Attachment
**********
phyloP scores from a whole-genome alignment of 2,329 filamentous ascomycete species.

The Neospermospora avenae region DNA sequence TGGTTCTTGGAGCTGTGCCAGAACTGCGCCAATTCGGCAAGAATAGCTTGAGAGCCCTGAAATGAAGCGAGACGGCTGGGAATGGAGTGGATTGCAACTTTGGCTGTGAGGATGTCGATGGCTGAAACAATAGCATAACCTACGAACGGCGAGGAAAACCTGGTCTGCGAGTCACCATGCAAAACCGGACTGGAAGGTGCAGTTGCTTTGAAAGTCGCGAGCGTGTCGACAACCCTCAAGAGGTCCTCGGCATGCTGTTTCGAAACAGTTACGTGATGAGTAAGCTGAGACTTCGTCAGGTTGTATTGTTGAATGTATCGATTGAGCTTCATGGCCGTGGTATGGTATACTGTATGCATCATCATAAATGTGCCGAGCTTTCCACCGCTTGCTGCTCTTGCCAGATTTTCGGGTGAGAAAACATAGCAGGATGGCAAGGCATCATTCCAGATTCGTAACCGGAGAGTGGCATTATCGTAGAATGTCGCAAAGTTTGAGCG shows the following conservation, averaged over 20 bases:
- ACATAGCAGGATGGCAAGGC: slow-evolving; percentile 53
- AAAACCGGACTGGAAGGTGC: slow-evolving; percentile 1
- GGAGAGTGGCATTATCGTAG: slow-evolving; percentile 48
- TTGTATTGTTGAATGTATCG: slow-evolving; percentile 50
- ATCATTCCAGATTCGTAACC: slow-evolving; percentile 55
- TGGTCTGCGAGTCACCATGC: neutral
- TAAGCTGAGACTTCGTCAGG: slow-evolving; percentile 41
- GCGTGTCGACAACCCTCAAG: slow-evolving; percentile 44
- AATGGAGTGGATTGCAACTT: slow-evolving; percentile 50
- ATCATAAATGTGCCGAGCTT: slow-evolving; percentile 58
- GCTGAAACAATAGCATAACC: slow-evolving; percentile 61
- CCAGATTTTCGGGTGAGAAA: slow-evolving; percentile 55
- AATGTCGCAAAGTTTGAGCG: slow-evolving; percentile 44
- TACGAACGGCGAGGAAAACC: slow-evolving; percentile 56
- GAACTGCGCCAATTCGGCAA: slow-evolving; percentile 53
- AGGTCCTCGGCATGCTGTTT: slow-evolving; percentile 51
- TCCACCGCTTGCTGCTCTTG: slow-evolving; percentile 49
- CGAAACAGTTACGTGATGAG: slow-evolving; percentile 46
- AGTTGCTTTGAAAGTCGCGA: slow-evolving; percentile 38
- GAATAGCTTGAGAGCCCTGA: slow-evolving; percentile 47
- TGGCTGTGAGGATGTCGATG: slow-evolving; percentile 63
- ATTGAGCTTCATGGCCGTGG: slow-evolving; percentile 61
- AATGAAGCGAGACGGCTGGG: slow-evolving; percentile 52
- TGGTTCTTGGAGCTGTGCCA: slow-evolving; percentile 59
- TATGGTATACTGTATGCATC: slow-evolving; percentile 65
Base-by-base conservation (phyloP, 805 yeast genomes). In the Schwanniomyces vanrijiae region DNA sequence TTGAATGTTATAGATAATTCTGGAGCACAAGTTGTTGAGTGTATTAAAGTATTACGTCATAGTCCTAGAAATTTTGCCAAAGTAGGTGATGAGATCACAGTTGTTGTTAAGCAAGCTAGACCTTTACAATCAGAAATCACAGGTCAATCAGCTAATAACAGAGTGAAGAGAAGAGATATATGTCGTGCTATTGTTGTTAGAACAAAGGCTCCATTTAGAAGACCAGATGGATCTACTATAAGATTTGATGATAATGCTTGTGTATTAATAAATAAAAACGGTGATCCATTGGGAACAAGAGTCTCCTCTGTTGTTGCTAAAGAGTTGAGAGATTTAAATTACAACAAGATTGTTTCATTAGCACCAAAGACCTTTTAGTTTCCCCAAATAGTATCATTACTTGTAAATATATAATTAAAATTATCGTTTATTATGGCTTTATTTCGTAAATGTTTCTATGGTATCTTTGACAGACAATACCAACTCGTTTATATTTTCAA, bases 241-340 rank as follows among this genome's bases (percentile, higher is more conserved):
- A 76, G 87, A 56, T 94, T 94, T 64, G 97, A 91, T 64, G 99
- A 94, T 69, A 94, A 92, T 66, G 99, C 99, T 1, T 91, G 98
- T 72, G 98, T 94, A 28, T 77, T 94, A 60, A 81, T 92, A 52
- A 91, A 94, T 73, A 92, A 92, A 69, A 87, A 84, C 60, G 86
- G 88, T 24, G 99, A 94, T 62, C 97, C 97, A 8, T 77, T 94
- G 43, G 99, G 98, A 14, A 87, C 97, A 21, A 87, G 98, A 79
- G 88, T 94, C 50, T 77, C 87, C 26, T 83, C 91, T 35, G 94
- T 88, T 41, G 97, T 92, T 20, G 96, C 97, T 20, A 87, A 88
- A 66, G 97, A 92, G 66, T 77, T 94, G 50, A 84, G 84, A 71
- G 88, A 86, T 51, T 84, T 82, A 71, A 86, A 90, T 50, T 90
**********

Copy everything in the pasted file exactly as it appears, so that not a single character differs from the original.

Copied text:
phyloP scores from a whole-genome alignment of 2,329 filamentous ascomycete species.

The Neospermospora avenae region DNA sequence TGGTTCTTGGAGCTGTGCCAGAACTGCGCCAATTCGGCAAGAATAGCTTGAGAGCCCTGAAATGAAGCGAGACGGCTGGGAATGGAGTGGATTGCAACTTTGGCTGTGAGGATGTCGATGGCTGAAACAATAGCATAACCTACGAACGGCGAGGAAAACCTGGTCTGCGAGTCACCATGCAAAACCGGACTGGAAGGTGCAGTTGCTTTGAAAGTCGCGAGCGTGTCGACAACCCTCAAGAGGTCCTCGGCATGCTGTTTCGAAACAGTTACGTGATGAGTAAGCTGAGACTTCGTCAGGTTGTATTGTTGAATGTATCGATTGAGCTTCATGGCCGTGGTATGGTATACTGTATGCATCATCATAAATGTGCCGAGCTTTCCACCGCTTGCTGCTCTTGCCAGATTTTCGGGTGAGAAAACATAGCAGGATGGCAAGGCATCATTCCAGATTCGTAACCGGAGAGTGGCATTATCGTAGAATGTCGCAAAGTTTGAGCG shows the following conservation, averaged over 20 bases:
- ACATAGCAGGATGGCAAGGC: slow-evolving; percentile 53
- AAAACCGGACTGGAAGGTGC: slow-evolving; percentile 1
- GGAGAGTGGCATTATCGTAG: slow-evolving; percentile 48
- TTGTATTGTTGAATGTATCG: slow-evolving; percentile 50
- ATCATTCCAGATTCGTAACC: slow-evolving; percentile 55
- TGGTCTGCGAGTCACCATGC: neutral
- TAAGCTGAGACTTCGTCAGG: slow-evolving; percentile 41
- GCGTGTCGACAACCCTCAAG: slow-evolving; percentile 44
- AATGGAGTGGATTGCAACTT: slow-evolving; percentile 50
- ATCATAAATGTGCCGAGCTT: slow-evolving; percentile 58
- GCTGAAACAATAGCATAACC: slow-evolving; percentile 61
- CCAGATTTTCGGGTGAGAAA: slow-evolving; percentile 55
- AATGTCGCAAAGTTTGAGCG: slow-evolving; percentile 44
- TACGAACGGCGAGGAAAACC: slow-evolving; percentile 56
- GAACTGCGCCAATTCGGCAA: slow-evolving; percentile 53
- AGGTCCTCGGCATGCTGTTT: slow-evolving; percentile 51
- TCCACCGCTTGCTGCTCTTG: slow-evolving; percentile 49
- CGAAACAGTTACGTGATGAG: slow-evolving; percentile 46
- AGTTGCTTTGAAAGTCGCGA: slow-evolving; percentile 38
- GAATAGCTTGAGAGCCCTGA: slow-evolving; percentile 47
- TGGCTGTGAGGATGTCGATG: slow-evolving; percentile 63
- ATTGAGCTTCATGGCCGTGG: slow-evolving; percentile 61
- AATGAAGCGAGACGGCTGGG: slow-evolving; percentile 52
- TGGTTCTTGGAGCTGTGCCA: slow-evolving; percentile 59
- TATGGTATACTGTATGCATC: slow-evolving; percentile 65
Base-by-base conservation (phyloP, 805 yeast genomes). In the Schwanniomyces vanrijiae region DNA sequence TTGAATGTTATAGATAATTCTGGAGCACAAGTTGTTGAGTGTATTAAAGTATTACGTCATAGTCCTAGAAATTTTGCCAAAGTAGGTGATGAGATCACAGTTGTTGTTAAGCAAGCTAGACCTTTACAATCAGAAATCACAGGTCAATCAGCTAATAACAGAGTGAAGAGAAGAGATATATGTCGTGCTATTGTTGTTAGAACAAAGGCTCCATTTAGAAGACCAGATGGATCTACTATAAGATTTGATGATAATGCTTGTGTATTAATAAATAAAAACGGTGATCCATTGGGAACAAGAGTCTCCTCTGTTGTTGCTAAAGAGTTGAGAGATTTAAATTACAACAAGATTGTTTCATTAGCACCAAAGACCTTTTAGTTTCCCCAAATAGTATCATTACTTGTAAATATATAATTAAAATTATCGTTTATTATGGCTTTATTTCGTAAATGTTTCTATGGTATCTTTGACAGACAATACCAACTCGTTTATATTTTCAA, bases 241-340 rank as follows among this genome's bases (percentile, higher is more conserved):
- A 76, G 87, A 56, T 94, T 94, T 64, G 97, A 91, T 64, G 99
- A 94, T 69, A 94, A 92, T 66, G 99, C 99, T 1, T 91, G 98
- T 72, G 98, T 94, A 28, T 77, T 94, A 60, A 81, T 92, A 52
- A 91, A 94, T 73, A 92, A 92, A 69, A 87, A 84, C 60, G 86
- G 88, T 24, G 99, A 94, T 62, C 97, C 97, A 8, T 77, T 94
- G 43, G 99, G 98, A 14, A 87, C 97, A 21, A 87, G 98, A 79
- G 88, T 94, C 50, T 77, C 87, C 26, T 83, C 91, T 35, G 94
- T 88, T 41, G 97, T 92, T 20, G 96, C 97, T 20, A 87, A 88
- A 66, G 97, A 92, G 66, T 77, T 94, G 50, A 84, G 84, A 71
- G 88, A 86, T 51, T 84, T 82, A 71, A 86, A 90, T 50, T 90